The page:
Fact Check

G.I. Joe Error

Did an Iraqi militant web site display an image of action figure toy identified as a captured American soldier?

Published Feb 1, 2005

Claim:   Iraqi militant web site displays image of action figure toy identified as a captured American soldier.

Status:   True.

Origins:   On 1 February 2005, the Associated Press reported that Iraqi militants had claimed in a statement posted on a web site that they had taken an American soldier hostage and were threatening to behead him in 72 hours if the U.S. did not agree to release Iraqi prisoners:

The posting, on a Web site that frequently carried militants' statements, included a photo of what that statement said was an American soldier, wearing desert fatigues and seated on a concrete floor with his hands tied behind his back. The figure in the photo appeared stiff and expressionless, and the photo's authenticity could not be confirmed.

Perhaps there was good reason why the authenticity of the photo could not be confirmed. The image that accompanied the article was captioned thusly:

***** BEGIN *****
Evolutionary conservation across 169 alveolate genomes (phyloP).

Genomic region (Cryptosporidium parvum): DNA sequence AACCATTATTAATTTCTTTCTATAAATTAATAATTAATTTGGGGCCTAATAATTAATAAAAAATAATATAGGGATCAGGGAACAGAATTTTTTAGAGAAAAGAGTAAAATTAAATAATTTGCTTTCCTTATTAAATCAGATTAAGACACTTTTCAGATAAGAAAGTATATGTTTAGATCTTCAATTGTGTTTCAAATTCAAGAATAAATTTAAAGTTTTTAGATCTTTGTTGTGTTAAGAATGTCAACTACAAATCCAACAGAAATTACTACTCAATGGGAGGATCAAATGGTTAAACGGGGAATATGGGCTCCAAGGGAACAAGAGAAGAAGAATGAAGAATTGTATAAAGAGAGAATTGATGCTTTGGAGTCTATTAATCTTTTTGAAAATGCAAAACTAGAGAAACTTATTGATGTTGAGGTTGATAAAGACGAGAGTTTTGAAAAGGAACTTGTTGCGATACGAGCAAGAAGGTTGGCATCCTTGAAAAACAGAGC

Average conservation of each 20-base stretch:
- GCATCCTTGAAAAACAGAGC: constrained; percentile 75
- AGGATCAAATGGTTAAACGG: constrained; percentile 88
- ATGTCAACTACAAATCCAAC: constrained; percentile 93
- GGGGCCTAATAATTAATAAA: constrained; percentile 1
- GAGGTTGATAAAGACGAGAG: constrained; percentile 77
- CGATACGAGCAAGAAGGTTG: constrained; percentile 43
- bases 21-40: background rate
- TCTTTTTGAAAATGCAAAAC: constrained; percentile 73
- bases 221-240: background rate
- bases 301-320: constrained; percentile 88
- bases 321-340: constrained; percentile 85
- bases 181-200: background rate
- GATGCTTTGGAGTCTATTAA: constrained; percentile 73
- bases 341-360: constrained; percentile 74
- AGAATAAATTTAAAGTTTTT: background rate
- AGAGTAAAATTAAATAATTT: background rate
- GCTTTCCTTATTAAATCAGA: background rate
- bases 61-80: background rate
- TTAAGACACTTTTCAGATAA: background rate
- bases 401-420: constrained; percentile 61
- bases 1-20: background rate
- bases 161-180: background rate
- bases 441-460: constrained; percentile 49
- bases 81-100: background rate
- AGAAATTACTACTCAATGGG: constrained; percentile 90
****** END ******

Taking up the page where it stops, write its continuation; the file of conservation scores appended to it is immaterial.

This image of what appears to be a captured US soldier was posted on an Iraqi militant website, Tuesday Feb. 1, 2005. According to the website, the militants threatened to behead the hostage in 72 hours unless the Americans release Iraqi prisoners. The claim could not be verified.

Here's a side-by-side comparison of the "captured American" image and a picture of a "Special Ops" action figure named Cody manufactured by Dragon Models USA. Note the similarities in the faces, uniforms, and weapons displayed in the two photographs:

Click photo to enlarge Click photo to enlarge

The SITE Institute web site reported that by 2 February 2005 a confession and apology for the hoax written by an Iraqi using the nickname "al-Iraqi4" was circulated on Jihadist message boards:

In the name of God, the Most Merciful and Most Compassionate,

Soldier John Adam is a toy.

I am a 20-year old Iraqi young man. I am unarmed, independent and do not belong to any party or group. I apologize to all the parties and everyone, for I meant nothing by that.

The picture was a scheme that I made up with a toy that I bought with $5.

Today I am announcing that this news was made up, and that the picture was of a toy that I worked on with the help of some children.

I cannot provide any information about me because, as I mentioned earlier, I am unarmed, and any information about me might jeopardize my life and the lives of my family.

My apologies to everyone.

Last updated:   4 February 2005


  Sources Sources:

    Morin, Thomas.   "Alleged Kidnapping of Soldier May Be a Hoax."

    Los Angeles Times.   2 February 2005   (p. A6).

    Associated Press.   "Web Site Claims GI Captured in Iraq."

    1 February 2005.

David Mikkelson founded the site now known as snopes.com back in 1994.

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